10 Movies That Should Have Won Best Picture, But Didn’t

http://www.bloomberg.com/news/articles/2013-10-01/-raging-bull-rights-fight-gets-hearing-at-top-u-s-court Source: Bloomberg.com

One of the internal debates surrounding movies is over the films that won the Academy Award for Best Picture—and the ones that didn’t. Often times, the passage of time makes the decisions of Academy voters look foolish. Did they really vote for Dances with Wolves over Goodfellas? How is it that Forrest Gump won Best Picture over Pulp Fiction? Many movies that are now considered classics did not win the Oscar for Best Picture. And as the debate rages on, we here at Goliath take a look at the most egregious errors in Academy Awards voting. So here are 10 movies that should have won the Best Picture Oscar, but didn’t.

10. Star Wars (1977)

It’s hard to quantify the impact that Star Wars has had since it was first released. The film was a cultural phenomenon when it hit theatres in May 1977. It helped cement the prevalence of summer blockbusters, ushered in the age of sequels and changed the way movies are marketed and how merchandise from films is sold. It was also at the top of the box office and still stands as one of the most successful movies of all time. Star Wars was nominated for a total of 11 Academy Awards in 1977, including Best Picture. And most people forget that Star Wars actually won seven Oscars, including a special achievement award for the many alien creatures featured in the movie. However, Star Wars lost the Best Picture race at the 50th Academy Awards to Woody Allen’s intellectual comedy Annie Hall. Many people blame the genre for Star Wars losing Best Picture, as Academy voters have never been too kind to science fiction films.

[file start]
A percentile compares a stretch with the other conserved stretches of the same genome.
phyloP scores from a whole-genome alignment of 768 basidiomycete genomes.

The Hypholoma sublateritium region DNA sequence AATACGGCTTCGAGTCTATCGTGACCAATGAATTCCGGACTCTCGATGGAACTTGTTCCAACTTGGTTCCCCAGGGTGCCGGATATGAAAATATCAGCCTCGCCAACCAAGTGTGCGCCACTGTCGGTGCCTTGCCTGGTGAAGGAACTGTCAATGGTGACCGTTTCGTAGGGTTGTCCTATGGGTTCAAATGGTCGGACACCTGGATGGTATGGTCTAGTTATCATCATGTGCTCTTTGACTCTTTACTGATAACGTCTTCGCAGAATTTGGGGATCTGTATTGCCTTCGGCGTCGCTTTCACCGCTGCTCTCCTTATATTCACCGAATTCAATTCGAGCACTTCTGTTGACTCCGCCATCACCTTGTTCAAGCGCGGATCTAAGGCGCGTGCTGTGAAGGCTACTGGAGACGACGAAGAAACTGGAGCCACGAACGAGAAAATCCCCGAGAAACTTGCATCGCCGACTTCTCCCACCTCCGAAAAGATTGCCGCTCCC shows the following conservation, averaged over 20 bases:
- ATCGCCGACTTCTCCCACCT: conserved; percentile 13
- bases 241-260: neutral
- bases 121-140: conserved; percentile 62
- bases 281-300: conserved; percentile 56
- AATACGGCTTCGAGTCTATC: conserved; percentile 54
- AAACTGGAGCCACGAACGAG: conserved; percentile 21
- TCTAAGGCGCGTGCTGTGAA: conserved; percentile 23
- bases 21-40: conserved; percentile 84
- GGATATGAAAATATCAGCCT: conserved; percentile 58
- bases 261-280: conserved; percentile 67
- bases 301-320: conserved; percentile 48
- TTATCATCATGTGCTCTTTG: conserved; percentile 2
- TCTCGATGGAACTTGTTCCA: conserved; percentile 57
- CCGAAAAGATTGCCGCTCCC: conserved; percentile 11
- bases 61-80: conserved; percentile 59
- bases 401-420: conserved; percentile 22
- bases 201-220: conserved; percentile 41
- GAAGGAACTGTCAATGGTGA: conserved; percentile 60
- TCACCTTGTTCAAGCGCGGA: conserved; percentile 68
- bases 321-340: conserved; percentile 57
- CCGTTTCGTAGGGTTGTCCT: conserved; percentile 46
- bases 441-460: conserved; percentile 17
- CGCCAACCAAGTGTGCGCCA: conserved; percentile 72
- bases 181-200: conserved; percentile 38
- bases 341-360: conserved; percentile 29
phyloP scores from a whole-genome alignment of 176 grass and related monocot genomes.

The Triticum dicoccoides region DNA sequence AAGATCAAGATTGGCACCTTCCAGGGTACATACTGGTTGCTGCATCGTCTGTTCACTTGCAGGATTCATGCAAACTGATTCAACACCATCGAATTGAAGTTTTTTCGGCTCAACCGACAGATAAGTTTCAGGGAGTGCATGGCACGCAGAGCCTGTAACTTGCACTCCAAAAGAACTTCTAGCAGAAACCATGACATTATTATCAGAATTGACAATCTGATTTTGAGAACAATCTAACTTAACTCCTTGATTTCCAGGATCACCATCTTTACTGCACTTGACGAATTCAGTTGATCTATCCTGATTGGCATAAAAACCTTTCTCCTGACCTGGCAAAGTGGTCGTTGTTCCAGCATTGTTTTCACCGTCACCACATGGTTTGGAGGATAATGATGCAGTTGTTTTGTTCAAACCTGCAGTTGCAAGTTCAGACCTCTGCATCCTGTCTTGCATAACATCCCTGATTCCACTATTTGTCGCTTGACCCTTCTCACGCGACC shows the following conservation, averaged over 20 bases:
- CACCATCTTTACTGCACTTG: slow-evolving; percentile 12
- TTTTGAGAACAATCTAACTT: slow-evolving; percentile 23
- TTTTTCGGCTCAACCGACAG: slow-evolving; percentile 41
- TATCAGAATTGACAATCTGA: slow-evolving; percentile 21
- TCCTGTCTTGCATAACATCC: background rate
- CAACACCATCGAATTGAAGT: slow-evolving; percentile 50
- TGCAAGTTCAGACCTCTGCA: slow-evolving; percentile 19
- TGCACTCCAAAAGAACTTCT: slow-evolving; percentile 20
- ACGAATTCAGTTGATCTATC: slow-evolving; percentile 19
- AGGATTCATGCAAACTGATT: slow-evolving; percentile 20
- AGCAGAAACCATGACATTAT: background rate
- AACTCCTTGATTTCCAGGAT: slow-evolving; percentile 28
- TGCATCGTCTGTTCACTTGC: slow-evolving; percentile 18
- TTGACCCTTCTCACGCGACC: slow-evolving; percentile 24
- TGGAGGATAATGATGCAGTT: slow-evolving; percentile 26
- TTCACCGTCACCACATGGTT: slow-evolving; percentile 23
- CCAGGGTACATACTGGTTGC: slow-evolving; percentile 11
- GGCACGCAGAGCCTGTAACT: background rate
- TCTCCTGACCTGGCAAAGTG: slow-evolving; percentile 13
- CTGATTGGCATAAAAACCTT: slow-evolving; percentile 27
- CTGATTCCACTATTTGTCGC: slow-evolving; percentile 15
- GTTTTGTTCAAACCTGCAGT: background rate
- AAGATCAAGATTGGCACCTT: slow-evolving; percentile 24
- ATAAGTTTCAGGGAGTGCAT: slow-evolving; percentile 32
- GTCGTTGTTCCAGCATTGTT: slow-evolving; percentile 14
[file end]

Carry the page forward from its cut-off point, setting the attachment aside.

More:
http://www.nydailynews.com/entertainment/expendables-3-actors-breakout-movie-roles-gallery-1.1906716?pmSlide=1.1906701 Source: Nydailynews.com

9. Vertigo (1958)

Alfred Hitchcock is universally viewed as one of the best directors of all time. Yet he never had much luck with the Academy Awards. He was nominated for the Best Director Oscar five times, but never won. Very few of his movies won Oscars either. And of all his classic films, Vertigo is considered the best. The 1958 thriller is a master class of directing and acting and is listed by the American Film Institute as the ninth best movie ever made. And yet, Vertigo got no love from Oscar when it was released. The film was only nominated for two technical Academy Awards—Art Direction and Sound, and it won neither. There was no love for Hitch or the stars of the film about a man obsessed with a woman from his past—James Stewart and Kim Novak. And yet the movie only seems to grow in esteem from both critics and audiences.

http://www.myfilmviews.com/my-imdb-tens/vertigo-1958/ Source: Myfilmviews.com

8. Brokeback Mountain (2005)